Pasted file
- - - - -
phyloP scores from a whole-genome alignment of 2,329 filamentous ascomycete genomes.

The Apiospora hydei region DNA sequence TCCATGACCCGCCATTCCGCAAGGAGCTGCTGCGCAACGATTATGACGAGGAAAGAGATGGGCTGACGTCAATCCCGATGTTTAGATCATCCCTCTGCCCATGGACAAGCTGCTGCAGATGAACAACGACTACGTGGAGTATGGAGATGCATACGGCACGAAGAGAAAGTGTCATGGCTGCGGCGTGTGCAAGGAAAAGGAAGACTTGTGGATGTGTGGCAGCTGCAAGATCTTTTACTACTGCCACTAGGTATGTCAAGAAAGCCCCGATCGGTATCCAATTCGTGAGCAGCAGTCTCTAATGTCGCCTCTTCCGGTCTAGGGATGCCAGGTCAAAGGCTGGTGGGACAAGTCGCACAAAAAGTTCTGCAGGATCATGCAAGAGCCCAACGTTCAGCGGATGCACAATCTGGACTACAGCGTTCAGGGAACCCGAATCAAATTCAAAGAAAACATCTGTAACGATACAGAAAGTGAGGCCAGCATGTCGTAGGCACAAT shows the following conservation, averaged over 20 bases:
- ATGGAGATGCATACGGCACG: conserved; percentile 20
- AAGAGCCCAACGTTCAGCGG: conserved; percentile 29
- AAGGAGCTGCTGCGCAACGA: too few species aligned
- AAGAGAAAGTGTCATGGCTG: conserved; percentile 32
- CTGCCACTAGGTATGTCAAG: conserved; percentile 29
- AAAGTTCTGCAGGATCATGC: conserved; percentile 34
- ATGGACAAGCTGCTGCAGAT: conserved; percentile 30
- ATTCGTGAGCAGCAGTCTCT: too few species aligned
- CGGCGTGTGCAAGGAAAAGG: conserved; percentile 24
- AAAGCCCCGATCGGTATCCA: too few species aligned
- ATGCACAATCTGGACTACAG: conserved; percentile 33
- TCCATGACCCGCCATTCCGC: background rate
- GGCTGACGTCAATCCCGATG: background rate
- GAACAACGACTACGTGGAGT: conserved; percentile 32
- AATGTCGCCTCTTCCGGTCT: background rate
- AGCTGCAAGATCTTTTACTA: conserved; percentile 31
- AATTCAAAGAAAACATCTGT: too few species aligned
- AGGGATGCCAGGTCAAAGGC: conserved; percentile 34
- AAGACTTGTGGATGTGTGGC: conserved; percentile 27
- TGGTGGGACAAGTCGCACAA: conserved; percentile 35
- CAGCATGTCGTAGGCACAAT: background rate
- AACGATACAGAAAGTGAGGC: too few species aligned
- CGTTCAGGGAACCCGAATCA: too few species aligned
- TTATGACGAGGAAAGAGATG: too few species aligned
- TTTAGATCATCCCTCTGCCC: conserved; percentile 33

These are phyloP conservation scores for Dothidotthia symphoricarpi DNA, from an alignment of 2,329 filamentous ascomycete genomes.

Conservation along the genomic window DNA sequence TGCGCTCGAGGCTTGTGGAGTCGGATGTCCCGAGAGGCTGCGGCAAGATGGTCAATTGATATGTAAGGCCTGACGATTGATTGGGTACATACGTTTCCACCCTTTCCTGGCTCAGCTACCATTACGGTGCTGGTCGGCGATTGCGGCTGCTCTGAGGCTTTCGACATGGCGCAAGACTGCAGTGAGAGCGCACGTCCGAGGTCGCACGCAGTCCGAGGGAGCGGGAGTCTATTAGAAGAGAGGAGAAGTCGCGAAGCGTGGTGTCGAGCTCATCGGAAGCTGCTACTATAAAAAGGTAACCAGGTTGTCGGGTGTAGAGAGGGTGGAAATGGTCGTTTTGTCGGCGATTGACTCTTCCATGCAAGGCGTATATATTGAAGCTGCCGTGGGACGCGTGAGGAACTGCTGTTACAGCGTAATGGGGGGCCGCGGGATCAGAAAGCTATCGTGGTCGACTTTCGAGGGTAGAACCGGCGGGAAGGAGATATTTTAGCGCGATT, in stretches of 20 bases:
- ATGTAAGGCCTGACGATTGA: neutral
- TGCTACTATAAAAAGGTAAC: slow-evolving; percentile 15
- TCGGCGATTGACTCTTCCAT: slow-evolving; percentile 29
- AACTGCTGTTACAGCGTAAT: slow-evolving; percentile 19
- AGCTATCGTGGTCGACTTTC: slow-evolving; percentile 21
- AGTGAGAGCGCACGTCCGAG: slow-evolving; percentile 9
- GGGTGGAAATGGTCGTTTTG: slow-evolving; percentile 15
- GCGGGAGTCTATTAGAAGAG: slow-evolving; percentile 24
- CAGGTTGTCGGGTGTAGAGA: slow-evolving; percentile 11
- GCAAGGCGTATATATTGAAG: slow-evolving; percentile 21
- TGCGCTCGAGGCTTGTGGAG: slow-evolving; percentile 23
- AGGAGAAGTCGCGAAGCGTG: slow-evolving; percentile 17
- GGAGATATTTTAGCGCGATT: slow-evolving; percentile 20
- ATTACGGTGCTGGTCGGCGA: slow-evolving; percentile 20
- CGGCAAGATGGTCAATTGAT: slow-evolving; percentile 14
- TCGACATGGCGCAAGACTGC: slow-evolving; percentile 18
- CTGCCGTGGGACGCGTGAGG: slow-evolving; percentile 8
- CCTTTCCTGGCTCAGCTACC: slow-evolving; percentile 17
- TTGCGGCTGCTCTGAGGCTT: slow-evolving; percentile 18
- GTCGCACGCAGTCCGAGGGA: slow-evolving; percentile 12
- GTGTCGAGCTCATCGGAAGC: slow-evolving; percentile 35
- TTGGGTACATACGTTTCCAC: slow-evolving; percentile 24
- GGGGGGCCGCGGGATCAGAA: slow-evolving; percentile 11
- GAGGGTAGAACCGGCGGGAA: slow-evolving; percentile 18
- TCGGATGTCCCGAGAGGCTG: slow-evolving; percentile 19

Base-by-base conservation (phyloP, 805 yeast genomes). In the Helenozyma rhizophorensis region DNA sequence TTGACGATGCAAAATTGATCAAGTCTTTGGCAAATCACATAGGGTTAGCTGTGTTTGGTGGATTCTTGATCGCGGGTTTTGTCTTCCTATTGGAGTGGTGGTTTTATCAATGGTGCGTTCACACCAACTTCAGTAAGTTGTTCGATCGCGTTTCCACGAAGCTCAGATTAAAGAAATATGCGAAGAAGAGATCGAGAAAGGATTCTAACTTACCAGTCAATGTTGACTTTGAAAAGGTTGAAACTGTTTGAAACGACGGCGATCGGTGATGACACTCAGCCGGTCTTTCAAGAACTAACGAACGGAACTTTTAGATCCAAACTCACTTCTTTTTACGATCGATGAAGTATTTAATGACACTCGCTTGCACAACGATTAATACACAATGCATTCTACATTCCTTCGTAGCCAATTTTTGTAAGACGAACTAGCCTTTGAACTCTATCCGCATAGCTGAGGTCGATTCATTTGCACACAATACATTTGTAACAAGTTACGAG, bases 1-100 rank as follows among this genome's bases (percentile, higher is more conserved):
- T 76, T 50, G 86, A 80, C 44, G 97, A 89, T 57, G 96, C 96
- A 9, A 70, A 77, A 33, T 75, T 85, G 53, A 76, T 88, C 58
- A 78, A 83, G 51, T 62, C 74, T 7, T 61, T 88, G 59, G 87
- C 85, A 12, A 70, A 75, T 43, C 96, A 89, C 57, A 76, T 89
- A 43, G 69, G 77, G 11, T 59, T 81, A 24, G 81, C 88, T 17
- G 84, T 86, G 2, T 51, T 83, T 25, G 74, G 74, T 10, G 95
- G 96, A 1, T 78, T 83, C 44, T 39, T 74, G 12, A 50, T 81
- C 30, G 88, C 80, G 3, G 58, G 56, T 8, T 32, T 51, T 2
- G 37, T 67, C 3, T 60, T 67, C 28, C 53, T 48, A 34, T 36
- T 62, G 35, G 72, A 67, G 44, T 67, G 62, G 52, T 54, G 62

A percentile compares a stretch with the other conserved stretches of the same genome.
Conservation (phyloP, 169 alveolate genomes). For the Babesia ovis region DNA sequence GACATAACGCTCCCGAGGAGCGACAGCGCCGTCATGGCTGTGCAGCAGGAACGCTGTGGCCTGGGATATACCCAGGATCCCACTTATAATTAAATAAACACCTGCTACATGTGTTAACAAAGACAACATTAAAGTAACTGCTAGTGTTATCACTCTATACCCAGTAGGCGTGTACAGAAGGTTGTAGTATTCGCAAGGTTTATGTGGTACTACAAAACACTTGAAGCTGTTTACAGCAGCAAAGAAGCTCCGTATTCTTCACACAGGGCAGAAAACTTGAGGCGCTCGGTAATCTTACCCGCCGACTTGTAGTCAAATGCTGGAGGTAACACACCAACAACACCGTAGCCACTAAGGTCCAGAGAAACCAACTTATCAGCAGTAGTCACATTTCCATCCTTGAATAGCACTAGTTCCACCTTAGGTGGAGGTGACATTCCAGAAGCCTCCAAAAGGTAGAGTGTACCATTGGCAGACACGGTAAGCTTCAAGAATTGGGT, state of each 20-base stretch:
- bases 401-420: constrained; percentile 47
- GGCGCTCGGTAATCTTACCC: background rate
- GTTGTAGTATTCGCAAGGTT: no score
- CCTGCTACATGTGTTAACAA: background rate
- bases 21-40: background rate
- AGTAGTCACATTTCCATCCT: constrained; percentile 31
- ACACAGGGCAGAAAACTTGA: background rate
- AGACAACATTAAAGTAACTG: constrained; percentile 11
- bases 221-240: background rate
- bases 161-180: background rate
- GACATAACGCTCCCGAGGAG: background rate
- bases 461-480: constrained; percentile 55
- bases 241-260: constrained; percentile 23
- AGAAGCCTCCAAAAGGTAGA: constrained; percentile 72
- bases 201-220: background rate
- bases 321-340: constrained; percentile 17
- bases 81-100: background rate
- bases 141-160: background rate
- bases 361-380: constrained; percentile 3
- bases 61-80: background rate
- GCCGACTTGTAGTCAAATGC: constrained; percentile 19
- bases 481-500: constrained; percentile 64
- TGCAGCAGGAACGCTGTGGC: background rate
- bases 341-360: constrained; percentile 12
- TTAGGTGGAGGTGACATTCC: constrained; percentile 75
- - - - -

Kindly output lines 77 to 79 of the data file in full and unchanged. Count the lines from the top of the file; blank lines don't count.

- bases 161-180: background rate
- GACATAACGCTCCCGAGGAG: background rate
- bases 461-480: constrained; percentile 55